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Alabama’s governor describes the search process with the board set to vote on a new state superintendent April 20.
Wochit

The search for Alabama’s next state superintendent of education has been narrowed to four.

All three candidates from Alabama — Jefferson County Schools Superintendent Craig Pouncey, Hoover City Schools Superintendent Kathy Murphy, and School Superintendents of Alabama Executive Director Eric Mackey — made the cut as well as Robert Scott, the former education commissioner of Texas.

All four will be interviewed by the board beginning at 10 a.m. Friday, April 20, after which a selection will be made. 

Most notable is the inclusion of Pouncey who is involved in an ongoing lawsuit against state board member Mary Scott Hunter. Pouncey, the favorite for the state superintendent job in 2016, accused Hunter of costing him the position by mishandling an ethics complaint during his interview process. Pouncey was runner-up after the state board selected former Massachusetts Secretary of Education Michael Sentance on a 5-4 vote  The trial for the lawsuit is scheduled for December.

Hunter did not recuse herself from the voting Friday. Pouncey also entered his name in the 2011 state superintendent search.

Murphy has been head of Hoover City Schools and the system’s 14,000 students for the past three years. She was previously the superintendent of Monroe County Schools and is the only female finalist. 

Mackey was superintendent of Jacksonville City Schools before assuming the directorship of School Superintendents of Alabama, a non-profit lobbying and education advocacy group.

Scott has the most top-level administrative experience, having overseen students in the country’s largest continental state as Texas’ longest serving commissioner of education. 

Gary Ray, president of the search firm Ray and Associates, said he talked to a number of Texas superintendents about Scott.

“He has an excellent track record in the area of working with superintendents,” Ray said.  

Unlike the last superintendent search, the board utilized a “matrix” system offered by the search firm. The State Board of Education, including Gov. Kay Ivey, ranked each candidate against each other candidate in a bracket-style system.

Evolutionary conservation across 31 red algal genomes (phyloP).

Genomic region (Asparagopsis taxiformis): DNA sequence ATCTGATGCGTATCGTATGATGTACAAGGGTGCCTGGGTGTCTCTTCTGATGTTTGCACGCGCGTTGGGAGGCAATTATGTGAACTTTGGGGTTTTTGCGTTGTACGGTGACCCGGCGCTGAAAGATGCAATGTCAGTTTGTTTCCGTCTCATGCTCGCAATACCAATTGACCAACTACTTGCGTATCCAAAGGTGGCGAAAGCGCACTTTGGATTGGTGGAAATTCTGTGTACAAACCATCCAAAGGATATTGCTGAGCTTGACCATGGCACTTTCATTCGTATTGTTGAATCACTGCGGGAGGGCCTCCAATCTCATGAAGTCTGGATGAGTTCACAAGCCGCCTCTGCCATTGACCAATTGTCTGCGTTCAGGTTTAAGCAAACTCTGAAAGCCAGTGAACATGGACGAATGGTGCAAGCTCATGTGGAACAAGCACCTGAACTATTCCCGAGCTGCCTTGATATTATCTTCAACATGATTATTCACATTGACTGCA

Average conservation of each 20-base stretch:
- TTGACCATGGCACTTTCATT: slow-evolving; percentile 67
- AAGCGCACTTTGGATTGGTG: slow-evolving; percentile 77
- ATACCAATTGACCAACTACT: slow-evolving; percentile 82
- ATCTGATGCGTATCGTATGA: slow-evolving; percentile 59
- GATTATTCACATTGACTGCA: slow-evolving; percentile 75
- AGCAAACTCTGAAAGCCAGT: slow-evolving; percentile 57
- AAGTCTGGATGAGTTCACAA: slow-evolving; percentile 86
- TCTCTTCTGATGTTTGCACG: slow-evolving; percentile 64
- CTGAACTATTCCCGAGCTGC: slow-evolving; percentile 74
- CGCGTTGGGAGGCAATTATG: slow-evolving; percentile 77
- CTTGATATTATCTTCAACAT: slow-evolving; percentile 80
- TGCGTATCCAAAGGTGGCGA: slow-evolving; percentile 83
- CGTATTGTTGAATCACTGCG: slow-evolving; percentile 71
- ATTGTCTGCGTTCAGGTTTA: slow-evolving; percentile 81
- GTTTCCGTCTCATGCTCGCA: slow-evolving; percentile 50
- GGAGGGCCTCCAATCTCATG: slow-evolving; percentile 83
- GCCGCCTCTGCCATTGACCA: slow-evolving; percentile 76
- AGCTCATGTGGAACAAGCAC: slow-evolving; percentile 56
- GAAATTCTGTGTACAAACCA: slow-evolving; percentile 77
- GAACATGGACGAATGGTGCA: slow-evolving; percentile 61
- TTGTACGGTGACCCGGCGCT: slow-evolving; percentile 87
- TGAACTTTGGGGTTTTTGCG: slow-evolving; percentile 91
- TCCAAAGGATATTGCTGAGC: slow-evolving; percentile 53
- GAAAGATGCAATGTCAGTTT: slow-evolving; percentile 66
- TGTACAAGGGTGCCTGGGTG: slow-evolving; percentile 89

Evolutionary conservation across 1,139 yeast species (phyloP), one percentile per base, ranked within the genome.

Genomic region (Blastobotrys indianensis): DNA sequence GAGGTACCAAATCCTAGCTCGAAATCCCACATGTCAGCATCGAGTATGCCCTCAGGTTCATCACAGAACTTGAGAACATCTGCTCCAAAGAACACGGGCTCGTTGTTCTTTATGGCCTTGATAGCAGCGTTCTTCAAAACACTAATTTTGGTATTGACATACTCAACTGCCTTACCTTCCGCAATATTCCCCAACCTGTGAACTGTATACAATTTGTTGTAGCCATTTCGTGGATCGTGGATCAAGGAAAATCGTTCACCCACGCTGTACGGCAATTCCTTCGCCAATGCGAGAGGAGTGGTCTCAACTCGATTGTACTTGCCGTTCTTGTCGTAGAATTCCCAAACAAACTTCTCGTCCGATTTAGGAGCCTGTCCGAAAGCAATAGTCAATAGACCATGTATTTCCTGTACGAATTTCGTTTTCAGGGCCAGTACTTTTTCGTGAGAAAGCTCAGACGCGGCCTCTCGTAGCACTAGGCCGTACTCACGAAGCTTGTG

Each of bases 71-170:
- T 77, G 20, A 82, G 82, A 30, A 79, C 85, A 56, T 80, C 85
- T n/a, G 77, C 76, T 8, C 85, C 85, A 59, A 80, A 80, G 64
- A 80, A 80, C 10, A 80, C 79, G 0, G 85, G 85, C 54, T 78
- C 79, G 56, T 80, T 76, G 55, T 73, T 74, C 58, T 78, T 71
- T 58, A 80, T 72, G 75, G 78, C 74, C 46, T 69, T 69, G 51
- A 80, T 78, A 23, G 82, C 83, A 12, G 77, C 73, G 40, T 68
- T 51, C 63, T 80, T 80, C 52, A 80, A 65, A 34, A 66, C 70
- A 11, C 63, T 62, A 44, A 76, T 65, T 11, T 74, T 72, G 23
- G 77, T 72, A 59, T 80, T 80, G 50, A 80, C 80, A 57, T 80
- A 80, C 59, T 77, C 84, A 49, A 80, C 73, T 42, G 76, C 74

“I didn’t know what to expect from this but I liked your method. It made sense,” said District 2’s Betty Peters. 

Board Vice President Stephanie Bell called the process “fair and thorough.” As for the finalists, Bell said she’s looking for someone who “knows Alabama” and someone who is “familiar” with the Montgomery Public Schools intervention.

Washington County (Tenn.) Superintendent Kimber Halliburton, Beaufort County (S.C.) Superintendent Jeff Moss, and North Carolina Deputy State Superintendent Maria Pitre-Martin were the three semi-finalists who were not selected. Ray and Associates received 41 applications total. 

Whoever is selected will oversee a state that has not improved much since Alabama’s NAEP scores — also called The Nation’s Report Card — prompted then-Gov. Robert Bentley to declare that Alabama’s education system “sucks.”

Bentley was responding to Alabama 4th-graders ranking 51st in the nation in math proficiency. The state’s 8th and 12th grade scores were also near the bottom. 

The state has marginally improved and is now seventh-worst nationally behind Puerto Rico, Louisiana, New Mexico, Alaska, District of Columbia and Nevada, according to NAEP stats for 2017.

Massachusetts is still No. 1, as it was when Bentley applauded the decision to hire Sentance from the state. 

Sentance initiated the Montgomery intervention but resigned after about a year due to push back from a Montgomery school board that felt it was left out of the intervention process and a state school board that felt he operated too autonomously. 

Whoever is selected will inherit an intervention that is seemingly spinning its wheels in a quagmire of litigation and local board opposition as layoffs, outsourcing and potential loss of accreditation loom for the capital city school system.

“Do you think that’s influencing the applications for this job? Sure,” said interim state superintendent Ed Richardson, who has been helming the state department and the intervention since Sentance’s resignation. “They know it’s a big time problem and they know they’re going to have to deal with it.”

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